Future cult classic alert! It takes an incredibly delicate touch to zip back and forth between a wholesome tale of friendship and the most exaggerated ultraviolence imaginable and have it work in harmony. TURBO KID is a bit of a marvel in that regard and is unquestionably the best BMX-based post-apocalypse movie you’re likely to see.
In the future, society has broken down and scavengers and raiders roam the wasteland on bikes (not the noisy kind). A kid (Munro Chambers) with a tragic past and a love of superheroes meets a strange girl (Laurence Leboeuf) in the wilderness and gets drawn into a battle against a tyrant (Michael Ironside). Only his super-suit and his trusted BMX can save him and free everyone else.
Apple is my joint-favourite movie character of 2015, tied with her (mild spoiler) fellow robot Ava from EX MACHINA. She’s the ultimate Manic Pixie Dream Girl, only more deranged and with dreams of her own and a real arc to her story. She conforms to that much-criticised archetype to begin with, then Laurence Leboeuf smashes through the limitations of the character with a raw and heartfelt performance. This, combined with the earnestness of Munro Chambers’ Turbo Kid and the chemistry they have together throughout their journey helps make this story an endearing and memorable one.
It’s nice to see Michael Ironside having fun again too. All too often in recent years has he been stuck with uninspired roles playing the general in everything. He seems to have remembered that he can do a whole lot more than look sternly at computer screens. Yes, he’s playing an authority figure again here, but he gets to be a proper maniacal bastard, and his glee (and an Ironside smile is terrifying) at watching the carnage he orders unfold in front of him is palpable.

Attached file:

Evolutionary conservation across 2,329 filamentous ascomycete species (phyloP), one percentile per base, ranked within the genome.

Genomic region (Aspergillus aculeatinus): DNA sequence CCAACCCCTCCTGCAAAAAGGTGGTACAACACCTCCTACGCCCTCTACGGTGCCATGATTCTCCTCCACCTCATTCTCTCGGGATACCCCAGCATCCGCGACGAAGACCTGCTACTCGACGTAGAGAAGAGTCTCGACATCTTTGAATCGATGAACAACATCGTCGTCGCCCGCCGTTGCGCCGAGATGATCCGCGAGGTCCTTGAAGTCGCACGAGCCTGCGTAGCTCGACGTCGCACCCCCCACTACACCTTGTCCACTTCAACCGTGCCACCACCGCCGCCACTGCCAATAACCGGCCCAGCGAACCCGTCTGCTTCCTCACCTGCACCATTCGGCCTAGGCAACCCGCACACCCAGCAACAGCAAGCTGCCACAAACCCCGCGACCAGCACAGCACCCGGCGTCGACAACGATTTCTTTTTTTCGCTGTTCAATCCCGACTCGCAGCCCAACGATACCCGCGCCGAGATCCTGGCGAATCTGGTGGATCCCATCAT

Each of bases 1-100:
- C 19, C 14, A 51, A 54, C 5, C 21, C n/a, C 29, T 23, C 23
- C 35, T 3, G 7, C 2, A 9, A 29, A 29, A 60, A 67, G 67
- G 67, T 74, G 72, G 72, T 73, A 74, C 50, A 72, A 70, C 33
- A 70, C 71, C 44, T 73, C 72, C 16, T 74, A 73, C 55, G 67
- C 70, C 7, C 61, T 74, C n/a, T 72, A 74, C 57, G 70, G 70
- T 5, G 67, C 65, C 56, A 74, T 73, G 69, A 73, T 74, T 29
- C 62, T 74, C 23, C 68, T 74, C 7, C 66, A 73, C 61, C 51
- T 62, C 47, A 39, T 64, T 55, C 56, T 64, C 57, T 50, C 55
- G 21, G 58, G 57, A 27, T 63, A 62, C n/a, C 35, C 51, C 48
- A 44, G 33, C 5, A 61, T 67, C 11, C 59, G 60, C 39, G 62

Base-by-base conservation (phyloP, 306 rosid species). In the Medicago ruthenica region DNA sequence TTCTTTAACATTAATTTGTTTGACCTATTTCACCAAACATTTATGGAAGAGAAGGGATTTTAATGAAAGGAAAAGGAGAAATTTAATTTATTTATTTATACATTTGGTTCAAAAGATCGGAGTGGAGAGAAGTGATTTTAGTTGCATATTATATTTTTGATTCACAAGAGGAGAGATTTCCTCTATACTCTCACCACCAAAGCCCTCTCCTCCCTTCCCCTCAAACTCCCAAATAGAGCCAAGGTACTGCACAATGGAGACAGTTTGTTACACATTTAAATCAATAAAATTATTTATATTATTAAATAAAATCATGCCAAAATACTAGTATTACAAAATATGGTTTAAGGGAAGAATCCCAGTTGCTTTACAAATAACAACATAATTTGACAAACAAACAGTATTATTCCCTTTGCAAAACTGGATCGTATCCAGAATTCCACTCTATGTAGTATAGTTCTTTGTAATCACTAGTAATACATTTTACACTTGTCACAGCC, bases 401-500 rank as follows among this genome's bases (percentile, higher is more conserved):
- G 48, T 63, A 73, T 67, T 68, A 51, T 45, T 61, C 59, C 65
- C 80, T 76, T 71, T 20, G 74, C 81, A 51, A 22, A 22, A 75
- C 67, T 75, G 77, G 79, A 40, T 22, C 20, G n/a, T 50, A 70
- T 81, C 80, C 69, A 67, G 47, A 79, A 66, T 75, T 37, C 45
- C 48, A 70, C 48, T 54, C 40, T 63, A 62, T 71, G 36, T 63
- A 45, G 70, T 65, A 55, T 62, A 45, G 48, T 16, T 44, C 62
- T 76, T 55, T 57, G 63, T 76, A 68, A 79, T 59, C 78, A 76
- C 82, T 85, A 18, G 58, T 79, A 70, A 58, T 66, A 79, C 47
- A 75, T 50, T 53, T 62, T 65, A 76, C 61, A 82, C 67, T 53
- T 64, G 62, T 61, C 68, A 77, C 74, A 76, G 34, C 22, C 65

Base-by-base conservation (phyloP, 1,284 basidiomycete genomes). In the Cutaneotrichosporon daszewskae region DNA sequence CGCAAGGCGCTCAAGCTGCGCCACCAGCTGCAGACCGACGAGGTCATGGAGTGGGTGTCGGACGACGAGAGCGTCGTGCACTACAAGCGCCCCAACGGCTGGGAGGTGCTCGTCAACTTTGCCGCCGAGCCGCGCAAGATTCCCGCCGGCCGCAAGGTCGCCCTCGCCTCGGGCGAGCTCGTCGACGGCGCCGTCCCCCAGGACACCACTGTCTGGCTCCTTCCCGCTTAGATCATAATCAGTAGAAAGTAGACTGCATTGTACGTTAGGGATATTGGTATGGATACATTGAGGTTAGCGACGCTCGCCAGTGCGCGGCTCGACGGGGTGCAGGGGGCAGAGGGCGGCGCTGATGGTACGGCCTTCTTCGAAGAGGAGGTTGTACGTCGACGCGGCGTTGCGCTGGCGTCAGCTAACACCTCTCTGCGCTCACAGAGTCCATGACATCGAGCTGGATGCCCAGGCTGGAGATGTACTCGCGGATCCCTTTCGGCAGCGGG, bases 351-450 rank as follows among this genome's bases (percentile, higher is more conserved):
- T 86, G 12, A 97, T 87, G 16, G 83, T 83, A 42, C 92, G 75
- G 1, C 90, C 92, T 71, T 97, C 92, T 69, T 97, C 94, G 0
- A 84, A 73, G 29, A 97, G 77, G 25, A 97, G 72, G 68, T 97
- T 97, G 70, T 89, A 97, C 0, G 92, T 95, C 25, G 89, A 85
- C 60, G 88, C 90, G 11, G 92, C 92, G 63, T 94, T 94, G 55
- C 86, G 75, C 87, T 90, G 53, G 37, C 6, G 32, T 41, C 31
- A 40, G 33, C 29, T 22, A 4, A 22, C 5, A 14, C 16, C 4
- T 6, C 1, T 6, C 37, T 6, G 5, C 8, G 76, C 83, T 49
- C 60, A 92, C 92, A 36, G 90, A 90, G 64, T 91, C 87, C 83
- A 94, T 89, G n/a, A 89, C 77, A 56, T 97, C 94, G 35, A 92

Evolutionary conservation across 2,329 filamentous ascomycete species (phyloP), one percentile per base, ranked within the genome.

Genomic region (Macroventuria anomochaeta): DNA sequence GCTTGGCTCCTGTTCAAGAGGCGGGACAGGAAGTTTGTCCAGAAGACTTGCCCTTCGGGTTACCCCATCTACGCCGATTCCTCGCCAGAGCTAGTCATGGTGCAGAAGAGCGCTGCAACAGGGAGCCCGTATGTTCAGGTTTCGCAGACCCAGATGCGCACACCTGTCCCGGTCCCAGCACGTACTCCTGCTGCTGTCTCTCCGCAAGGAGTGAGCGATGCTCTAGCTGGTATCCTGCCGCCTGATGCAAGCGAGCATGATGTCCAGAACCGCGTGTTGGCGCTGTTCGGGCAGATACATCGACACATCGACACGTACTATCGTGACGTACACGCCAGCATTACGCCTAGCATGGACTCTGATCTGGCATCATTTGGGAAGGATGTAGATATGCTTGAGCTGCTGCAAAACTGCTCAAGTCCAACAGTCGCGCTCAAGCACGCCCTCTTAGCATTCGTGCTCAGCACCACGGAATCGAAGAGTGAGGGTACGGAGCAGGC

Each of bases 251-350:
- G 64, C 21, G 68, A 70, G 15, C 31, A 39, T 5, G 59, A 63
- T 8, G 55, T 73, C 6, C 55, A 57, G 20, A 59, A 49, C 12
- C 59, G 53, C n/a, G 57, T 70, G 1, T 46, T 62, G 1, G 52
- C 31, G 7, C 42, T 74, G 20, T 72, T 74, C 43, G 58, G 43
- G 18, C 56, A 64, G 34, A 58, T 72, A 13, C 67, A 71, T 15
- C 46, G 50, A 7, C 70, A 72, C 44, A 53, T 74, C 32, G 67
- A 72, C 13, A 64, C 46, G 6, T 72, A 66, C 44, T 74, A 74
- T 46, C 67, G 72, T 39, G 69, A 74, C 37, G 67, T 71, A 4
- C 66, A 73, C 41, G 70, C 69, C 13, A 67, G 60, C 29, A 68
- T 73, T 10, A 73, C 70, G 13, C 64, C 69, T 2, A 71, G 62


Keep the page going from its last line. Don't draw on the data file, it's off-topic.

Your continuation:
The film is a great advert for transnational filmmaking: independent film studios from Canada and New Zealand, an international cast and some production design and effects wizards who clearly deserve more widespread recognition all working in unison to produce a very satisfying whole. We’ve seen Hollywood directors (Tarantino, Scorsese) offering their patronage to independent filmmakers and lesser-known foreign auteurs before, but it’s also good to see smaller studios banding together to get their products out their under their own esteem.
Too often with sci-fi movies the effects get in the way of the ideas. Sometimes even if the ideas remain the focus they aren’t enough to make up for an uninspiring plotting and characters. Gratifyingly, the makers of Turbo Kid (writer-directors François Simard, Anouk Whissell and Yoann-Karl Whissell) know that a compelling story starts with great characters. They don’t have to be especially complex, but they have to be well-defined and with clear motivations. It’s absolutely key that the characters here are strong and that it doesn’t take itself remotely seriously beyond making sure the central relationship works. If this aspect of Turbo Kid’s writing and performance fell flat there wouldn’t be a whole lot to fall back on because the budget is only one step removed from cardboard sets and shop-bought kids’ Halloween costumes and the filmmakers can only just afford to utilise a single quarry location.
If I’m honest, when I saw Turbo Kid advertised I expected passable schlock. Schlock is delivered in spades from the copious blood-splatter and dismemberment to the unashamedly B-movie dialogue and hammy performances. But gratifyingly overall it turns out to be a pulpy treat that overcomes its budgetary limitations and low-brow trappings with verve, intelligence and a can-do attitude. More like this please and the film landscape might become a better place. SSP